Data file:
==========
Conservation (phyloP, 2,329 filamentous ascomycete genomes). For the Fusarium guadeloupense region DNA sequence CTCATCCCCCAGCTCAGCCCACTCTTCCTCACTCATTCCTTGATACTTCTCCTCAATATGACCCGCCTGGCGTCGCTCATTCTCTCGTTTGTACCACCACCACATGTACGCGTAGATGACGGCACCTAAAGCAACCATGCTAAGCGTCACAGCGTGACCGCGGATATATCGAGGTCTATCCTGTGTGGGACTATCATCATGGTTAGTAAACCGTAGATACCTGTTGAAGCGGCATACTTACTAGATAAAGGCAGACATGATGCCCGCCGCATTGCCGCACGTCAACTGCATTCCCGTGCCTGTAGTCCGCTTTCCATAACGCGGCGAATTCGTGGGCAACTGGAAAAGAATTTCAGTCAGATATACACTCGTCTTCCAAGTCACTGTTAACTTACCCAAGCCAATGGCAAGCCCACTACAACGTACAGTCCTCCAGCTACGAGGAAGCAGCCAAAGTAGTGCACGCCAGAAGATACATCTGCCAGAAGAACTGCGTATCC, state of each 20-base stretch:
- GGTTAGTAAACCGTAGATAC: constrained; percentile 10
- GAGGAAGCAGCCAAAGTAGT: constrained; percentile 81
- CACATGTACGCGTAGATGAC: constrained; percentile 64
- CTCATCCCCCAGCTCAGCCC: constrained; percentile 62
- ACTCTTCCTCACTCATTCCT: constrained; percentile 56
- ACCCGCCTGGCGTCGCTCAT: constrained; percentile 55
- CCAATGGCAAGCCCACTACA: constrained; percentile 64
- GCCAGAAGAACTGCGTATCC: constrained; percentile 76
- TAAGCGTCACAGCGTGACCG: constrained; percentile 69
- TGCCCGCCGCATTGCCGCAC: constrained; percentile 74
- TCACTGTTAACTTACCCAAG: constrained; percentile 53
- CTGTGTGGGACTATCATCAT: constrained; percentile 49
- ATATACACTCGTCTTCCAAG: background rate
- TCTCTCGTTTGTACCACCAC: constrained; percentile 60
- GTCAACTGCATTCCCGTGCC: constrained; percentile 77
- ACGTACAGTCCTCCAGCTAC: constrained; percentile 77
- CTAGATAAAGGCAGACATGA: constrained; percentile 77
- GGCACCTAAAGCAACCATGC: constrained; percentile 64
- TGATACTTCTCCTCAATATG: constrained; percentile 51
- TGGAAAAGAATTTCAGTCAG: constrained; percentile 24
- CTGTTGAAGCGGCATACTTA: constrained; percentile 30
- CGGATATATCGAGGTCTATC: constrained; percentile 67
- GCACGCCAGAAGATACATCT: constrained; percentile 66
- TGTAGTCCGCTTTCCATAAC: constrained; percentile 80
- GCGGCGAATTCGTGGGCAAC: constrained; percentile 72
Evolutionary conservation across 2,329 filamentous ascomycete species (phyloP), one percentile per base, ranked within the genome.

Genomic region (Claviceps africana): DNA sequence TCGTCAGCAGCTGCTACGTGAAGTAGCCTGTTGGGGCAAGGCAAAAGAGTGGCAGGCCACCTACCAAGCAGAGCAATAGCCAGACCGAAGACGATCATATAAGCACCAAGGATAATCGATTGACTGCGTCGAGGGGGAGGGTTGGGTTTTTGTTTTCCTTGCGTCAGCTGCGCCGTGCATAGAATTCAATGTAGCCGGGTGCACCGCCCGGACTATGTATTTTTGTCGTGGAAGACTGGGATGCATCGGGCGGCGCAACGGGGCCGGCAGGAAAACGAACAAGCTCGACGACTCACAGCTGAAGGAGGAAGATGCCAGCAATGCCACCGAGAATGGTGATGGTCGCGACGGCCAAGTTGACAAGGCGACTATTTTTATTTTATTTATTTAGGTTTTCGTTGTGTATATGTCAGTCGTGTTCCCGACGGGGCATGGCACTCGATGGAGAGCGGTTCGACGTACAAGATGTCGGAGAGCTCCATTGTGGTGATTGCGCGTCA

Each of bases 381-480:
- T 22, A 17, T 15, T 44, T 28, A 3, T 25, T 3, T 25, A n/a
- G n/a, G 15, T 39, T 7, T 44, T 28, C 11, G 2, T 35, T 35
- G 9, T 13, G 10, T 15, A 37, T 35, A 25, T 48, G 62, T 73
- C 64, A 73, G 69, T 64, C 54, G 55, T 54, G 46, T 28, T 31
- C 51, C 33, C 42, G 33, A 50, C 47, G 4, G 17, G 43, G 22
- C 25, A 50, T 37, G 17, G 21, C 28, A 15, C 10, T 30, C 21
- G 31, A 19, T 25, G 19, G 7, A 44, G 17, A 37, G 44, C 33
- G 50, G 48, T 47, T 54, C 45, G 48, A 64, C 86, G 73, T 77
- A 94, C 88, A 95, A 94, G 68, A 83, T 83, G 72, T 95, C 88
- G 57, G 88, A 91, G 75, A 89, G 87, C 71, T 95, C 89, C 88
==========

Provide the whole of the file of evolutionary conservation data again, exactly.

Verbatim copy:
Conservation (phyloP, 2,329 filamentous ascomycete genomes). For the Fusarium guadeloupense region DNA sequence CTCATCCCCCAGCTCAGCCCACTCTTCCTCACTCATTCCTTGATACTTCTCCTCAATATGACCCGCCTGGCGTCGCTCATTCTCTCGTTTGTACCACCACCACATGTACGCGTAGATGACGGCACCTAAAGCAACCATGCTAAGCGTCACAGCGTGACCGCGGATATATCGAGGTCTATCCTGTGTGGGACTATCATCATGGTTAGTAAACCGTAGATACCTGTTGAAGCGGCATACTTACTAGATAAAGGCAGACATGATGCCCGCCGCATTGCCGCACGTCAACTGCATTCCCGTGCCTGTAGTCCGCTTTCCATAACGCGGCGAATTCGTGGGCAACTGGAAAAGAATTTCAGTCAGATATACACTCGTCTTCCAAGTCACTGTTAACTTACCCAAGCCAATGGCAAGCCCACTACAACGTACAGTCCTCCAGCTACGAGGAAGCAGCCAAAGTAGTGCACGCCAGAAGATACATCTGCCAGAAGAACTGCGTATCC, state of each 20-base stretch:
- GGTTAGTAAACCGTAGATAC: constrained; percentile 10
- GAGGAAGCAGCCAAAGTAGT: constrained; percentile 81
- CACATGTACGCGTAGATGAC: constrained; percentile 64
- CTCATCCCCCAGCTCAGCCC: constrained; percentile 62
- ACTCTTCCTCACTCATTCCT: constrained; percentile 56
- ACCCGCCTGGCGTCGCTCAT: constrained; percentile 55
- CCAATGGCAAGCCCACTACA: constrained; percentile 64
- GCCAGAAGAACTGCGTATCC: constrained; percentile 76
- TAAGCGTCACAGCGTGACCG: constrained; percentile 69
- TGCCCGCCGCATTGCCGCAC: constrained; percentile 74
- TCACTGTTAACTTACCCAAG: constrained; percentile 53
- CTGTGTGGGACTATCATCAT: constrained; percentile 49
- ATATACACTCGTCTTCCAAG: background rate
- TCTCTCGTTTGTACCACCAC: constrained; percentile 60
- GTCAACTGCATTCCCGTGCC: constrained; percentile 77
- ACGTACAGTCCTCCAGCTAC: constrained; percentile 77
- CTAGATAAAGGCAGACATGA: constrained; percentile 77
- GGCACCTAAAGCAACCATGC: constrained; percentile 64
- TGATACTTCTCCTCAATATG: constrained; percentile 51
- TGGAAAAGAATTTCAGTCAG: constrained; percentile 24
- CTGTTGAAGCGGCATACTTA: constrained; percentile 30
- CGGATATATCGAGGTCTATC: constrained; percentile 67
- GCACGCCAGAAGATACATCT: constrained; percentile 66
- TGTAGTCCGCTTTCCATAAC: constrained; percentile 80
- GCGGCGAATTCGTGGGCAAC: constrained; percentile 72
Evolutionary conservation across 2,329 filamentous ascomycete species (phyloP), one percentile per base, ranked within the genome.

Genomic region (Claviceps africana): DNA sequence TCGTCAGCAGCTGCTACGTGAAGTAGCCTGTTGGGGCAAGGCAAAAGAGTGGCAGGCCACCTACCAAGCAGAGCAATAGCCAGACCGAAGACGATCATATAAGCACCAAGGATAATCGATTGACTGCGTCGAGGGGGAGGGTTGGGTTTTTGTTTTCCTTGCGTCAGCTGCGCCGTGCATAGAATTCAATGTAGCCGGGTGCACCGCCCGGACTATGTATTTTTGTCGTGGAAGACTGGGATGCATCGGGCGGCGCAACGGGGCCGGCAGGAAAACGAACAAGCTCGACGACTCACAGCTGAAGGAGGAAGATGCCAGCAATGCCACCGAGAATGGTGATGGTCGCGACGGCCAAGTTGACAAGGCGACTATTTTTATTTTATTTATTTAGGTTTTCGTTGTGTATATGTCAGTCGTGTTCCCGACGGGGCATGGCACTCGATGGAGAGCGGTTCGACGTACAAGATGTCGGAGAGCTCCATTGTGGTGATTGCGCGTCA

Each of bases 381-480:
- T 22, A 17, T 15, T 44, T 28, A 3, T 25, T 3, T 25, A n/a
- G n/a, G 15, T 39, T 7, T 44, T 28, C 11, G 2, T 35, T 35
- G 9, T 13, G 10, T 15, A 37, T 35, A 25, T 48, G 62, T 73
- C 64, A 73, G 69, T 64, C 54, G 55, T 54, G 46, T 28, T 31
- C 51, C 33, C 42, G 33, A 50, C 47, G 4, G 17, G 43, G 22
- C 25, A 50, T 37, G 17, G 21, C 28, A 15, C 10, T 30, C 21
- G 31, A 19, T 25, G 19, G 7, A 44, G 17, A 37, G 44, C 33
- G 50, G 48, T 47, T 54, C 45, G 48, A 64, C 86, G 73, T 77
- A 94, C 88, A 95, A 94, G 68, A 83, T 83, G 72, T 95, C 88
- G 57, G 88, A 91, G 75, A 89, G 87, C 71, T 95, C 89, C 88